An Analog Model of Computation for the Ill-Posed Problems of Early Vision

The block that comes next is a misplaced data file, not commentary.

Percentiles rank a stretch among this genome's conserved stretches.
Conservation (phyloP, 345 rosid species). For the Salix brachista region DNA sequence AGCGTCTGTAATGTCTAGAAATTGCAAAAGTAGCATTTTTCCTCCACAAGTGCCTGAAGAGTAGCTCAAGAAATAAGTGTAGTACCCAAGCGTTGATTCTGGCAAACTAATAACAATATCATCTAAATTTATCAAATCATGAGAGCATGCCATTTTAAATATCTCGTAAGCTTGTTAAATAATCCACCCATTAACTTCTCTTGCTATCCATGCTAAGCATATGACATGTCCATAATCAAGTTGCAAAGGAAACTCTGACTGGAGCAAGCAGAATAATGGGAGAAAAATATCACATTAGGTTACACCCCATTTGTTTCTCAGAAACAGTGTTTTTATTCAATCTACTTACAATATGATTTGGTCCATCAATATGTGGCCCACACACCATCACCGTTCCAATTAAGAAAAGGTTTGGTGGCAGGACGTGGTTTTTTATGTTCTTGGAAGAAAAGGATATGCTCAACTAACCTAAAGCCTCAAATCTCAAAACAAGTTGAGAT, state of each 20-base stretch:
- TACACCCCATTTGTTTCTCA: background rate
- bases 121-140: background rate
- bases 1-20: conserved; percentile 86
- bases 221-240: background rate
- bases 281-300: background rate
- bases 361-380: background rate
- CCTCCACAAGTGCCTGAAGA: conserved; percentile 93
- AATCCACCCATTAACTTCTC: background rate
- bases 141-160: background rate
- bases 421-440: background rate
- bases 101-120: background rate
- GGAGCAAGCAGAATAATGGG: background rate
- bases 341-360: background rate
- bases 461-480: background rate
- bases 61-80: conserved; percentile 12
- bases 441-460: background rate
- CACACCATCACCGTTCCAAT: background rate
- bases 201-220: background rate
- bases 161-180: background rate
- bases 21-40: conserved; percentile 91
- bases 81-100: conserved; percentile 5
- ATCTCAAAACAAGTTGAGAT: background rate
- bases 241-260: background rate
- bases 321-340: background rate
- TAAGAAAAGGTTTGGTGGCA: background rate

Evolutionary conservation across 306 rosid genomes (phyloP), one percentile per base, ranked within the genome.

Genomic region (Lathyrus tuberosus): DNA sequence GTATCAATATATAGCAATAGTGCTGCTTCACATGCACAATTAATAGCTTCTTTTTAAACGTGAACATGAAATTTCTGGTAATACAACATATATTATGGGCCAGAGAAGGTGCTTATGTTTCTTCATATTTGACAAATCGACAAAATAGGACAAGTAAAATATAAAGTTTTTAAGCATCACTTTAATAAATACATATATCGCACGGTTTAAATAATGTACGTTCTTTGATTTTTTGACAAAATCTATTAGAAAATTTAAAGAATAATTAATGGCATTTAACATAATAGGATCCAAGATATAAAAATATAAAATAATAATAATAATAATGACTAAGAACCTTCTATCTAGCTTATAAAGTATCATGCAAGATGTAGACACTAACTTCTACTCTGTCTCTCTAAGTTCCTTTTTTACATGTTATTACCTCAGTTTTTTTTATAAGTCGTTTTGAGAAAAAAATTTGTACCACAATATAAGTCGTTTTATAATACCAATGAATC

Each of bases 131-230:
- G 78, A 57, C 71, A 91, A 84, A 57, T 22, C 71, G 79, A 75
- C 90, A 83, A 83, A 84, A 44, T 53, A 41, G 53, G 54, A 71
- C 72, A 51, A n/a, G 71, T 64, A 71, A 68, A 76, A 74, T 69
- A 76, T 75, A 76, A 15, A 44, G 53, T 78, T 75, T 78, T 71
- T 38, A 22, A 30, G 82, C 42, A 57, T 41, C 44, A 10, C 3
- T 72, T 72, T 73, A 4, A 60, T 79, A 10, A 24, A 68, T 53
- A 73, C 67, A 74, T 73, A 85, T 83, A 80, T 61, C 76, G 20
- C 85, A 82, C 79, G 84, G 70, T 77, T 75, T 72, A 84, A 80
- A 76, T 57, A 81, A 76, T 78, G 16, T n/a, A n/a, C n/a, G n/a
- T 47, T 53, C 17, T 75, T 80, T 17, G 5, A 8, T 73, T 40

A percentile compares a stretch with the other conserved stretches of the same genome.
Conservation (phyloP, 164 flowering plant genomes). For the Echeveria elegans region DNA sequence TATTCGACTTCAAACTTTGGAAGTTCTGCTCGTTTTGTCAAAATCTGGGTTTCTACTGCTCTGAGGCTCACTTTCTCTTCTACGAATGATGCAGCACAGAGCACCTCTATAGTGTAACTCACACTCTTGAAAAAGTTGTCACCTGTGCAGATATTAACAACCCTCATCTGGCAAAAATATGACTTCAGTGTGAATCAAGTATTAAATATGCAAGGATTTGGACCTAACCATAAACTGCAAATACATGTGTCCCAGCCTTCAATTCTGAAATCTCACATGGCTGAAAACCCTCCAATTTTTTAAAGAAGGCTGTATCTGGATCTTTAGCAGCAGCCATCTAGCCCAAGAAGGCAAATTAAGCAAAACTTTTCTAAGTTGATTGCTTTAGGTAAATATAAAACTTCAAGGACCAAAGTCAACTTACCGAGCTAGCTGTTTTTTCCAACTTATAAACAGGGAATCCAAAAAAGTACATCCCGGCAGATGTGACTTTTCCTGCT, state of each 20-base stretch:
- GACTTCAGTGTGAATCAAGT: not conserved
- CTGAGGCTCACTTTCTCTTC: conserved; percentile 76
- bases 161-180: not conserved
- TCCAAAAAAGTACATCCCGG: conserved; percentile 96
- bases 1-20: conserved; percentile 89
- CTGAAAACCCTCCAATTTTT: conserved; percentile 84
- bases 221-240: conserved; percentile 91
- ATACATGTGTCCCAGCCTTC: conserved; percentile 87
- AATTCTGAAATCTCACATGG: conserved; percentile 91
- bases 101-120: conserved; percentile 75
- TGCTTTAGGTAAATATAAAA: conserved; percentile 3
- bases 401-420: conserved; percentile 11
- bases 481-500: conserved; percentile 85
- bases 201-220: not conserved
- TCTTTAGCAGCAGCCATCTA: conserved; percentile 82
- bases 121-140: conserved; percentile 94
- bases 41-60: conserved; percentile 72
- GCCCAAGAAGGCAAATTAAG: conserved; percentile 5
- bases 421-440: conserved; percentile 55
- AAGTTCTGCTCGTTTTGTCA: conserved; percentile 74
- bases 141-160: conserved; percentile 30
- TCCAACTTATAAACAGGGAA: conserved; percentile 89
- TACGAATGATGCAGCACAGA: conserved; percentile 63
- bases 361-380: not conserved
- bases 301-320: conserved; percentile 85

A large gap exists at present between computational theories of vision and their possible implementation in neural hardware. The model of computation provided by the digital computer is clearly unsatisfactory for the neurobiologist, given the increasing evidence that neurons are complex devices, very different from simple digital switches. It is especially difficult to imagine how networks of neurons may solve the equations involved in vision algorithms in a way similar to digital computers. In this paper, we suggest an analog model of computation in electrical or chemical networks for a large class of vision problems, that map more easily into biological plausible mechanisms. Poggio and Torre (1984) have recently recognized that early vision problems such as motion analysis (Horn and Schunck, 1981; Hildreth, 1984a,b), edge detection (Torre and Poggio, 1984), surface interpolation (Grimson, 1981; Terzopoulos 1984), shape-from-shading (Ikeuchi and Horn, 1981) and stereomatching can be characterized as mathematically ill-posed problems in the sense of Hadamard (1923). Ill-posed problems can be "solved", according to regularization theories, by variational principles of a specific type. A natural way of implementing variational problems are electrical, chemical or neuronal networks. We present specific networks for solving several low-level vision problems, such as the computation of visual motion and edge detection.